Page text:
Thefuture.fm Has Solved a Problem That Turntable, YouTube, and Spotify Couldn't
Dave Stein knew nothing about code, startups, or running a tech company. Two years ago, he was a self-professed "club kid," deeply entrenched in New York's DJ scene in his role as a party promoter.
But he hated the fact that the amazing DJ sets he'd experience at parties couldn't be legally published and shared online. He investigated the reasons behind it, realizing the problem was complex but not impossible to solve. All one had to do was identify each song within the mixes, track how long they'd been sampled, and figure out a way to pay the rights holders. It was like a slightly more advanced Shazam. And yet, it was something Turntable.fm, Spotify, 8Tracks, Soundcloud, Pandora, and YouTube hadn't bothered to figure out, perhaps because they'd failed to recognize the opportunity.
Stein recruited an engineer to crack the code, got a desk at General Assembly, and rounded up $500,000 in seed funding from Governing Dynamics VC and angels under the name Dubset. But after a few months, he realized a few things:
1. The technology, dubbed "MixScan," had uses far beyond what he originally imagined, and new lines of business were presenting themselves left and right.
2. The name Dubset was too similar to the music genre dubstep.
Today the company relaunches as Thefuture.fm. Yes, it's a streaming music site for long form DJ content, as Stein originally envisioned. But it's also positioned to create a mini-empire within the growing world of DJ music.
Earlier this month, he quietly closed a bridge round of funding that puts the company's backing at $2 million from angel investors from the VC and music worlds. An official Series A round is in the offing.
Stein's fingerprinting and rights flow management technology MixScan is being applied to several different verticals. The first is Thefuture.fm's online radio stations. This is basically a Pandora by DJs. Or a Turntable.fm, if it allowed actual DJ mixing and mashing up.
The stations feature all long form mixes, and any DJ can create and upload content. Currently 5,000 DJs use Thefuture.fm to distribute music that was previously relegated to mixtapes and illegal downloads. DJs can also sell their tracks via the site. Stein monetizes these stations using ads from TargetSpot; at some point he may charge a premium subscription or work with brands for bigger sponsorship deals. He's been meeting with ad agencies and brands that will use Thefuture.fm's API to connect with DJs and their fans in a liability-free way. (See an example of a brand page from Victoria's Secret below.)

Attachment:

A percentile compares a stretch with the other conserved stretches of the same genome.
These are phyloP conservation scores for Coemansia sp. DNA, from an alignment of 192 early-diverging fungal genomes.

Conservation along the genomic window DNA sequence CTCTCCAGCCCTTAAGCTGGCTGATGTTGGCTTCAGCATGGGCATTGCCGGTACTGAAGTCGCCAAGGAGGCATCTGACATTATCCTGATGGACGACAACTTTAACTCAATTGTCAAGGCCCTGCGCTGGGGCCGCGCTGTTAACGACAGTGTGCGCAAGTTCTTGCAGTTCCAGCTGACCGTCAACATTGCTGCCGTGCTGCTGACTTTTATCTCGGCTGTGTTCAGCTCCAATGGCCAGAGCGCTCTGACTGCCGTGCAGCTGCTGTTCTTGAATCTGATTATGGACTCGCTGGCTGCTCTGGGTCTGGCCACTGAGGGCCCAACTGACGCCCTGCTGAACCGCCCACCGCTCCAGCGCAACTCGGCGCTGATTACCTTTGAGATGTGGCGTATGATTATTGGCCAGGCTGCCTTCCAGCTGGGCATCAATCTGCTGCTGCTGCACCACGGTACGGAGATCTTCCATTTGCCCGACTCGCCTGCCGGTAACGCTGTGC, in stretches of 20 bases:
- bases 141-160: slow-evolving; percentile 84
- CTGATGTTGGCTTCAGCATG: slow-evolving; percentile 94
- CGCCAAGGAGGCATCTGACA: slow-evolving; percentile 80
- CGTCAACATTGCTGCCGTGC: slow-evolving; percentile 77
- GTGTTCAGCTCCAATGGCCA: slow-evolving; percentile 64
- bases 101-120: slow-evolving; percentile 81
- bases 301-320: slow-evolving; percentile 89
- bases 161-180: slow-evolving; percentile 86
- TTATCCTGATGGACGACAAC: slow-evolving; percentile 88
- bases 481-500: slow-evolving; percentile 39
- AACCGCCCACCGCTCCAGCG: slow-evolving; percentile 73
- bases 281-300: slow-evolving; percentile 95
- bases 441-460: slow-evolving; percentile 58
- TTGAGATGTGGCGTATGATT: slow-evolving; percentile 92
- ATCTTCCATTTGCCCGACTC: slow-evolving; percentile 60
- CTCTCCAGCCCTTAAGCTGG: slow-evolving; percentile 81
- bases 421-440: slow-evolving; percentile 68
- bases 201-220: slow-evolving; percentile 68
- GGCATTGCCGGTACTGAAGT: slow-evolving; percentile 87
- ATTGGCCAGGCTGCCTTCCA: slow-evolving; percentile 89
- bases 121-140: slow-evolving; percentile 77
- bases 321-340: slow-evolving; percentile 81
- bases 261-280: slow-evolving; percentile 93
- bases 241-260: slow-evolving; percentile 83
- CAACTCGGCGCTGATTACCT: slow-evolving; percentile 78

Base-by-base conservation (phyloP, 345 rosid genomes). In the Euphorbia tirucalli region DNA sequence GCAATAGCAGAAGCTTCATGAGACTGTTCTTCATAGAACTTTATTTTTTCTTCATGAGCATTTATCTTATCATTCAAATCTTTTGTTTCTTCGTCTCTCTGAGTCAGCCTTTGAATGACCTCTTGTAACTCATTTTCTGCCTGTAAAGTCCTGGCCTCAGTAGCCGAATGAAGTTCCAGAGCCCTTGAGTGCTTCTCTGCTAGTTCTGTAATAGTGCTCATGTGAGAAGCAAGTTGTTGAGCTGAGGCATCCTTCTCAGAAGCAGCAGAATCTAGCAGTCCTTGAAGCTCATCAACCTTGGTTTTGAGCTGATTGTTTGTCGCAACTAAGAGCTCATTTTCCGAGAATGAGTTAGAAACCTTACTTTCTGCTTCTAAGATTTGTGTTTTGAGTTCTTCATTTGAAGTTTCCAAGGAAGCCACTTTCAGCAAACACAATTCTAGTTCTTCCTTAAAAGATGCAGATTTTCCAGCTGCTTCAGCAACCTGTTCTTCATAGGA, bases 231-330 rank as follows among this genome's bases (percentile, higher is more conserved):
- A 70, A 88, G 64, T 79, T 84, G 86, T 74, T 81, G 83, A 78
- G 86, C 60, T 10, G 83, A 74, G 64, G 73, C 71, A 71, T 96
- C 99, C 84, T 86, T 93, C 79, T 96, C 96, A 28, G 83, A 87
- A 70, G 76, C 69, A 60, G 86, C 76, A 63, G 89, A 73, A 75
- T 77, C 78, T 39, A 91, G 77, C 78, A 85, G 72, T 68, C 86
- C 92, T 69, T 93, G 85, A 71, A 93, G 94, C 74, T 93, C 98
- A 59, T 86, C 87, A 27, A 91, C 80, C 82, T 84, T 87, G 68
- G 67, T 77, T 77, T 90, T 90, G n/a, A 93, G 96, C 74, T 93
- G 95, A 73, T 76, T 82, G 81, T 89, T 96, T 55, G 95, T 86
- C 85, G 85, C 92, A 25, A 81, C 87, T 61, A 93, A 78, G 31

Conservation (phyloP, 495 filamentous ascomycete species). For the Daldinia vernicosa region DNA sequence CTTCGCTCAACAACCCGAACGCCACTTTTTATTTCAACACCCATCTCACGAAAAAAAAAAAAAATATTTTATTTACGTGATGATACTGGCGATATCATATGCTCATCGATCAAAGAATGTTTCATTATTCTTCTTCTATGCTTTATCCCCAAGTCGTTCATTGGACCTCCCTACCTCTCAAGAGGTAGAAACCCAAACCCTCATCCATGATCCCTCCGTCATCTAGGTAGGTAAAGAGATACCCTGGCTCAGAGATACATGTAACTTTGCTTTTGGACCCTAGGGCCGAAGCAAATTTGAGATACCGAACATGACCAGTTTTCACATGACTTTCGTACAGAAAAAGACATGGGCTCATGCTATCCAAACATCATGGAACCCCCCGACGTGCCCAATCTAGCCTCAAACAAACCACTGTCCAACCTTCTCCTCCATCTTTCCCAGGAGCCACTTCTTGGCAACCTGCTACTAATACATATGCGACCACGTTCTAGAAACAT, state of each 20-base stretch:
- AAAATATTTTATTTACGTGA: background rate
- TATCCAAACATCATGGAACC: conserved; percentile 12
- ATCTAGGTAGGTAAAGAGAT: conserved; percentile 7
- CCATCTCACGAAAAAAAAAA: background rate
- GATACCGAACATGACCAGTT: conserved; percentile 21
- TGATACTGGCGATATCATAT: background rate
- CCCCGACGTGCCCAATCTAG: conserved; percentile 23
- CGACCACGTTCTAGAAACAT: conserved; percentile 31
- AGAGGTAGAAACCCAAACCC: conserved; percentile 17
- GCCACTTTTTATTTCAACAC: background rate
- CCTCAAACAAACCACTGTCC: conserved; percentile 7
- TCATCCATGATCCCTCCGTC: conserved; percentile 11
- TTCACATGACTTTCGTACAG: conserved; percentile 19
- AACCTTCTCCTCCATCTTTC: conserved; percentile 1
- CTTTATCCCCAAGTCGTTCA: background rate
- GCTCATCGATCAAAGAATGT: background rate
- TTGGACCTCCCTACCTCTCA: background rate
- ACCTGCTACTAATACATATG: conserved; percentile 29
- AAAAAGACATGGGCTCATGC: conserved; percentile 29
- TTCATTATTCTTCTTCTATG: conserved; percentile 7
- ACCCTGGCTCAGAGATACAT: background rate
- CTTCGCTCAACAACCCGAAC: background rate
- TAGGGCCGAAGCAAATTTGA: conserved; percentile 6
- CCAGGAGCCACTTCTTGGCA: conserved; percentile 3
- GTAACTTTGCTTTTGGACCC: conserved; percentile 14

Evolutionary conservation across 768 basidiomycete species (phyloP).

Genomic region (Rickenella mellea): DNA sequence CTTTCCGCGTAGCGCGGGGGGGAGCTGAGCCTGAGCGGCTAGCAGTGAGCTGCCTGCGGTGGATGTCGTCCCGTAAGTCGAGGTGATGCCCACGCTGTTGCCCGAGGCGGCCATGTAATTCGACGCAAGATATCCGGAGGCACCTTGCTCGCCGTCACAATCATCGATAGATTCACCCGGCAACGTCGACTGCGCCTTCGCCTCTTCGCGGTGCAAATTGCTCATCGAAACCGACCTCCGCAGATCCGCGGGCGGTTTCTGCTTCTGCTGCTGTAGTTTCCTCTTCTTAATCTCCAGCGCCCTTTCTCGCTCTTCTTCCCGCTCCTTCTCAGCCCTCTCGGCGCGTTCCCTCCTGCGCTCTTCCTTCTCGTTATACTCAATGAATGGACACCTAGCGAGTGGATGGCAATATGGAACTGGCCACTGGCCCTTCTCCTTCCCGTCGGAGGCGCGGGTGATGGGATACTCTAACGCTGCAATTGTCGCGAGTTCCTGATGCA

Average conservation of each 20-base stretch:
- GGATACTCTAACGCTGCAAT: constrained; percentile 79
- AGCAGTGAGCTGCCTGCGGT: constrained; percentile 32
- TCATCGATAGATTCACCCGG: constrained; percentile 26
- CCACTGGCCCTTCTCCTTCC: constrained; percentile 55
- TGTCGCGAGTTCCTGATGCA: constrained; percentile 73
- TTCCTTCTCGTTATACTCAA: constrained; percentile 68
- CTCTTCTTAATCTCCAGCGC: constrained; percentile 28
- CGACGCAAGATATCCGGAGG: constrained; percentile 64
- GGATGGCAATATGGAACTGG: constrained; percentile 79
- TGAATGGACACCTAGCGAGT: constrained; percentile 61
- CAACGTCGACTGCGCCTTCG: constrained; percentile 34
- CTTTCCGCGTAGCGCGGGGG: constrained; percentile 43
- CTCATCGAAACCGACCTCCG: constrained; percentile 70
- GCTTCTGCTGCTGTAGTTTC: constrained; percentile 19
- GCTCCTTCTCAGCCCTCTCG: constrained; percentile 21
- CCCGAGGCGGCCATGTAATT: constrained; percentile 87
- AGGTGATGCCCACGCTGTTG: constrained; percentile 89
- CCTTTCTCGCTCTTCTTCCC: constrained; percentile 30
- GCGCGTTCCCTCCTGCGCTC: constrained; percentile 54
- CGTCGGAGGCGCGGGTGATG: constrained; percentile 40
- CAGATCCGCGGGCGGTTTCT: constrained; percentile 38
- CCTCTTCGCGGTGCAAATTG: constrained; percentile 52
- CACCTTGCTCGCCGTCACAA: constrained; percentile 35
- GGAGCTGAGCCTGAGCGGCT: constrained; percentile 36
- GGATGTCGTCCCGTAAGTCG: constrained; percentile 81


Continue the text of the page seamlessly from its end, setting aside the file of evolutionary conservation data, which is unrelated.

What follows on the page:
Then there is the live streaming piece. This is a big opportunity for music festivals, parties, and concerts, which previously found the process of streaming and selling recordings of DJ sets to be too complicated, Stein said. At SXSW, he previewed the platform to the owners of some of the world's largest music festivals.
I know this because I saw them coming and going from a suite around 10 of us shared at The Driskill. The site was supposed to launch then, and Thefuture.fm threw an appropriately wild set of parties to commemorate the non-occasion (including one in an East Austin house, where VIP access was denoted with little matchboxes).
The third opportunity is background music for hotels, restaurants, and stores, looking for unique ambiance that reflects their "sonic identity." This sounds totally ridiculous but "music styling" is a real thing, especially for luxury brands.
Lastly, there's the data that Thefuture.fm will provide to record labels. DJs are usually pretty up on trends; so record labels are willing to pay to get data on what they're playing, in what parts of the world, and how often, Stein said. The B2B pieces -- branding, data, and background music -- represents the biggest opportunity, Stein said.
It's all in the name of creating value for the long form. Stein wants DJs to be able to make money beyond just performing, and he wants them to be able to share their mixes legally. All the right people get paid in this situation: BMI, SoundExchange, ASCAP, SESAC, and NARM receive payments through Thefuture.fm's rights management technology, although it's less than, say, Turntable.fm would pay, because it's adjusted for how long each song is sampled. Meanwhile DJs and Dubset get paid through TargetSpot's ad network and whatever branding deals Stein negotiates.
Naturally it could all fall apart, if suddenly DJ culture goes out of vogue. I'm skeptical -- DJs now headline festivals, tour the world, and soundtrack our dinners at upscale restaurants. If they're the new rock stars, Thefuture.fm is the new radio.